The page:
However, because many publications have a long review period—it can take months, and in some cases a year or more, for a literary magazine to accept or reject a piece you’ve submitted—many writers want to submit the same piece to more than one publication at a time. The best practice is to follow individual publications’ guidelines. If they don’t specify their stance, call to ask them, or indicate in your cover letter that you’re submitting the same piece to other magazines at the same time.

If you do send your submission simultaneously to more than one publication, and one of them accepts it, immediately contact the other publications to let them know that you’re withdrawing your submission.

Cover Letters

It’s customary—and sometimes required—to include a short cover letter with each submission you make. Avoid using the letter as a platform to discuss the merits or themes of the work you are submitting or to summarize your writing as a whole. Instead, keep it simple and straightforward, including a brief bio that lists places you’ve published in the past, if applicable.

Other Resources

Along with our aforementioned Literary Magazines database, books that list literary journals and magazines are a good place to begin learning about what’s out there and how to submit to publications that interest you. Writer’s Market, Poet’s Market, and Novel & Short Story Writer’s Market, all published by Writer’s Digest Books, give detailed contact information and submission guidelines.

You can also learn more about the literary market from the Council of Literary Magazines & Presses' Literary Press and Magazine Directory  (Red Hen Press), Literary Market Place (Book-mart Press), and The International Directory of Little Magazines & Small Presses (Dustbooks).

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  • Dr. Snake says...

    No one is going to GIVE you a chance. You need to take one yourself-- by doing the research on the website, and submitting work. Writing is an art but it's also a discipline. And part of that discipline is getting up and doing the work of submitting.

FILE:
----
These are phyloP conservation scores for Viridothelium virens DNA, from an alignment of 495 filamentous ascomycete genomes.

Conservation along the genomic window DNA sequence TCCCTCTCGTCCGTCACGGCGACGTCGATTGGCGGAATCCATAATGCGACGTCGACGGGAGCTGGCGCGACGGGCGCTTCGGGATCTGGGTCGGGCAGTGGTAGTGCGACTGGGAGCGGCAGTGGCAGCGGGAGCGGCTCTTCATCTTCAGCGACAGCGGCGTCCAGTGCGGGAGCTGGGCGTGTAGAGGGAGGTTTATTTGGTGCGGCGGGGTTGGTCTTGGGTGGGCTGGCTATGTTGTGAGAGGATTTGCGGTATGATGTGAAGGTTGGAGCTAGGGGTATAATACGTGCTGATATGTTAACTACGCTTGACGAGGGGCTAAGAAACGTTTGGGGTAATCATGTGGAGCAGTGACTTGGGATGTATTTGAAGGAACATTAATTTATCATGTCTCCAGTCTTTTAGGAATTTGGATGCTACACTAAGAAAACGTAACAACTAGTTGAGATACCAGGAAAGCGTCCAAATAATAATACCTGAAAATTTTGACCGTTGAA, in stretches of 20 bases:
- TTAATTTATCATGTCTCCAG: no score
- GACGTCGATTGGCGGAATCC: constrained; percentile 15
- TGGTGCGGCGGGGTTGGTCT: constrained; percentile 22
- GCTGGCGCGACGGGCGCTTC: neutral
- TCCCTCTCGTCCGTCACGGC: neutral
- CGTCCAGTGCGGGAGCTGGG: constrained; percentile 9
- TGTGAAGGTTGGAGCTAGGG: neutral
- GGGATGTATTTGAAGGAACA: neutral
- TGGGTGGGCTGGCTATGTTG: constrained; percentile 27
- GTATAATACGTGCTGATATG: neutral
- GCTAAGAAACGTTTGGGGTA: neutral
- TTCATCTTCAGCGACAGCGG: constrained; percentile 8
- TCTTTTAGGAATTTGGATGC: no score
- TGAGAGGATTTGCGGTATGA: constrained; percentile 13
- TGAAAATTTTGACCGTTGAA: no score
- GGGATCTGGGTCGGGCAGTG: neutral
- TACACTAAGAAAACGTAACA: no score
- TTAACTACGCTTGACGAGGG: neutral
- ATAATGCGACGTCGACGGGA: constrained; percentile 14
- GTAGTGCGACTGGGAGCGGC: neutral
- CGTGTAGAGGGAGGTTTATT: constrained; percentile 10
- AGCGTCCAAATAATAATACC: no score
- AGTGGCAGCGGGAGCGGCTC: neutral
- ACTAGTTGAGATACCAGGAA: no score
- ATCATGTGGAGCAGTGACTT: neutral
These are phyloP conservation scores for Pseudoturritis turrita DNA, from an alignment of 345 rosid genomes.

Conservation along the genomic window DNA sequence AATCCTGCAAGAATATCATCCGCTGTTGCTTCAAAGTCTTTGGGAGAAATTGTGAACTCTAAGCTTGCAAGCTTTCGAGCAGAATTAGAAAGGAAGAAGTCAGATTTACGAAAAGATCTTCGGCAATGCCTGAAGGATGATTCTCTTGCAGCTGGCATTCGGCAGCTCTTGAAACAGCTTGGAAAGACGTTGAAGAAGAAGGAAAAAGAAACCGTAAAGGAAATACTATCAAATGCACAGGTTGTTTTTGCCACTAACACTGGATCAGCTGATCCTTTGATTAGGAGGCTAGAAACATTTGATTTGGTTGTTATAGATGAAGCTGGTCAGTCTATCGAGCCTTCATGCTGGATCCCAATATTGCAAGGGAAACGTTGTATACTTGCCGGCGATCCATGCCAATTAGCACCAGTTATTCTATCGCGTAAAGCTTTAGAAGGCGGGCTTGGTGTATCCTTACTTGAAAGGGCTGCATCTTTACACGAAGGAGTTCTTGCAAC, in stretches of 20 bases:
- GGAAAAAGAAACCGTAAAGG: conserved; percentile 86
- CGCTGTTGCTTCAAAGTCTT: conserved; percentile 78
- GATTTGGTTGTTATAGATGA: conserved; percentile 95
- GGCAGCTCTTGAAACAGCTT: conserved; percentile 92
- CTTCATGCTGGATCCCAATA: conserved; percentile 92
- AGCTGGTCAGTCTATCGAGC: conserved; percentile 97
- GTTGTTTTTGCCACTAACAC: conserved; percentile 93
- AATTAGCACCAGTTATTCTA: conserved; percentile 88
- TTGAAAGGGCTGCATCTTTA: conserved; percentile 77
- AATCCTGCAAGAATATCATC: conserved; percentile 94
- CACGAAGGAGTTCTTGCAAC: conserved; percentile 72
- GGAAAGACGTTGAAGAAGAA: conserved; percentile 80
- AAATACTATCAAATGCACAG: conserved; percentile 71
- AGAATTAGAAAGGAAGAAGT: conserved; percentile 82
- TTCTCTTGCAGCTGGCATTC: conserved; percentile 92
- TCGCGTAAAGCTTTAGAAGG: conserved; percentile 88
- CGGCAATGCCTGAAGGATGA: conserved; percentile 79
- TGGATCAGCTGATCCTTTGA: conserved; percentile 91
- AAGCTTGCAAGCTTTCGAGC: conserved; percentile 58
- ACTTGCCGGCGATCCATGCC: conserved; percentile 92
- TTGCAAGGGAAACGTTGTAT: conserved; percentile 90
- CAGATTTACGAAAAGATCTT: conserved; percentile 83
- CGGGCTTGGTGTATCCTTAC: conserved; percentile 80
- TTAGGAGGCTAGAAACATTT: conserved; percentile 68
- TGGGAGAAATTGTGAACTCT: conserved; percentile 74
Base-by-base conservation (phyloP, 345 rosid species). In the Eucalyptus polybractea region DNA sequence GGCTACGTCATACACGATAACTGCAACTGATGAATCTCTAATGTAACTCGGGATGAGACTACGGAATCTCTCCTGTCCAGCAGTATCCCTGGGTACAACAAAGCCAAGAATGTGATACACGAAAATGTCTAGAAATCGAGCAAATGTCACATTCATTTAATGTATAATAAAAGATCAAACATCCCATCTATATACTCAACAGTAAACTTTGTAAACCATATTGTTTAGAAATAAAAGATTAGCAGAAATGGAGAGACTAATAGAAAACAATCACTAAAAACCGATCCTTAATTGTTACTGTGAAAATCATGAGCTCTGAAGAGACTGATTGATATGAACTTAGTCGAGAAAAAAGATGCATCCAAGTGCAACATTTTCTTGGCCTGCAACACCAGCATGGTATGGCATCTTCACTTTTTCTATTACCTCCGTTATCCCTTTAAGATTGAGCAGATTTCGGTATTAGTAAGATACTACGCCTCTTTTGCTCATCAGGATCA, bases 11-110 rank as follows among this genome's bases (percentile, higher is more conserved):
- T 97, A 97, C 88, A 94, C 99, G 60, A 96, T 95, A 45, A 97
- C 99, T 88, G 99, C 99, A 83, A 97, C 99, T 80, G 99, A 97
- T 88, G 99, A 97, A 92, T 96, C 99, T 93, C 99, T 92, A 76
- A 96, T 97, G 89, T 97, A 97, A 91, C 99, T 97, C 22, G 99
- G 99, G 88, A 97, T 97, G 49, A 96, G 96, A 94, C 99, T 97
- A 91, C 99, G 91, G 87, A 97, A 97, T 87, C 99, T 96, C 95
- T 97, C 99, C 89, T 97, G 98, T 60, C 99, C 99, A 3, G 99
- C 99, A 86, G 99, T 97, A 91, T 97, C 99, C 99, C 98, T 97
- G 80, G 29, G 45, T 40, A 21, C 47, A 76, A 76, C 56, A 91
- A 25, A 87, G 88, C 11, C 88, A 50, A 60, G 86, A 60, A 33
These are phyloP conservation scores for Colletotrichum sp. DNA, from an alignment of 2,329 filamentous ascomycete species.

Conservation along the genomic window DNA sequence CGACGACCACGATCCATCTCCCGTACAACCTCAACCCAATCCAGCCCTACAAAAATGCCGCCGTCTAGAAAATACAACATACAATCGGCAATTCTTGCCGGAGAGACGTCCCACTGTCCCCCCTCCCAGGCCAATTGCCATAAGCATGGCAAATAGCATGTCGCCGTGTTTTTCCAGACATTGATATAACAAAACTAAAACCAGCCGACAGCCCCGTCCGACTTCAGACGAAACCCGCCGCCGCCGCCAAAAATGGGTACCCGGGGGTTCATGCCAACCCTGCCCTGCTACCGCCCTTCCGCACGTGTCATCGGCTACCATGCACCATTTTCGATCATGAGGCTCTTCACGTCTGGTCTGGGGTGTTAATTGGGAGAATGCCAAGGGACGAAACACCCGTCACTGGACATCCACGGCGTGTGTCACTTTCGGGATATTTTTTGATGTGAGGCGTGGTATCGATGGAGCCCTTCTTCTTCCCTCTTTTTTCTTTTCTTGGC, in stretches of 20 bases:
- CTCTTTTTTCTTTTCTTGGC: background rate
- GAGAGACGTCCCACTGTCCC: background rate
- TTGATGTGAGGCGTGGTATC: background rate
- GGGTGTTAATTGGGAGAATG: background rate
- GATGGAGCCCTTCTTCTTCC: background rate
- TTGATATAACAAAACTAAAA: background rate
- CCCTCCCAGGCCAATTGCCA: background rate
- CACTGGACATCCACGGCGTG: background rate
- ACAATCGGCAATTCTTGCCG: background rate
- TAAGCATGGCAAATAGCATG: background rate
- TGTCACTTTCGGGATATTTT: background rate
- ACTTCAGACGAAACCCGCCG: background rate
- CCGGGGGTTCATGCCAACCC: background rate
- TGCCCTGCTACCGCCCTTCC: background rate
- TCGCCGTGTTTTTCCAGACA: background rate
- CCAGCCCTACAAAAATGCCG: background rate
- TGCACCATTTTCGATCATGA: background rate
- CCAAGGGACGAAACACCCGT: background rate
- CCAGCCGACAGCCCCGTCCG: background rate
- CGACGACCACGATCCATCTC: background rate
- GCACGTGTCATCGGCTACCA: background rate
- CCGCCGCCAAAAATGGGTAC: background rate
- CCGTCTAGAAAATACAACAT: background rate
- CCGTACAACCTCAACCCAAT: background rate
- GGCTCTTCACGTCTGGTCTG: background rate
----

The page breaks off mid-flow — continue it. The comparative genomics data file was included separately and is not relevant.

• Dr. Snake says...

    Although there are a number of mags who say they seek poli/sci work that usually means touchy feely poems about people rather than movements. The only one I know that is explicitly poli/sci is Blue Collar Review. I've published there and highly recommend its mission, editors and selections. Google 'em!

  • 83surfy says...

    I would like to have some specific recommendations for journals that publish political and social criticism, so that i can rule out those that accept only the most experienced poets.

  • 83surfy says...

    I have some poems ready to go that are in the genre of political and social criticism. I am a relatively new poet, with one poem recently published.

    I want suggestions for literary journals which might want this kind of work.

  • cwcherylw says...

    I am searching for a way to get my poetry out there, where I believe maybe, just maybe I could change the world through my work. I need a legitimate company, or person(s) who would be willing to give me a chance.

  • CarvingCarver says...

    I love Duotrope. Absolutely fabulous. Informative, but you should still check the publisher's website to find out what they're publishing and for submission guidelines. But I agree. Duotrope rocks.

  • typebarsmack says...

    Writers should also take a look at Duotrope's Digest http://www.duotrope.com From their web site: Welcome to Duotrope's Digest, a free writers' resource listing over 2700 current Fiction and Poetry publications. Steve Brannon

  • skduval says...

    I found this information useful when first attempting to be published- the idea of being paid by being given copies of the publishing journal was helpful because when I did get a poem published that was how I was paid-so it didn't come as a shock-in fact all the information on this site has proved useful and accurate-I'm particularly grateful as someone who's rarely attempted to be published -this has saved me a lot of trial and error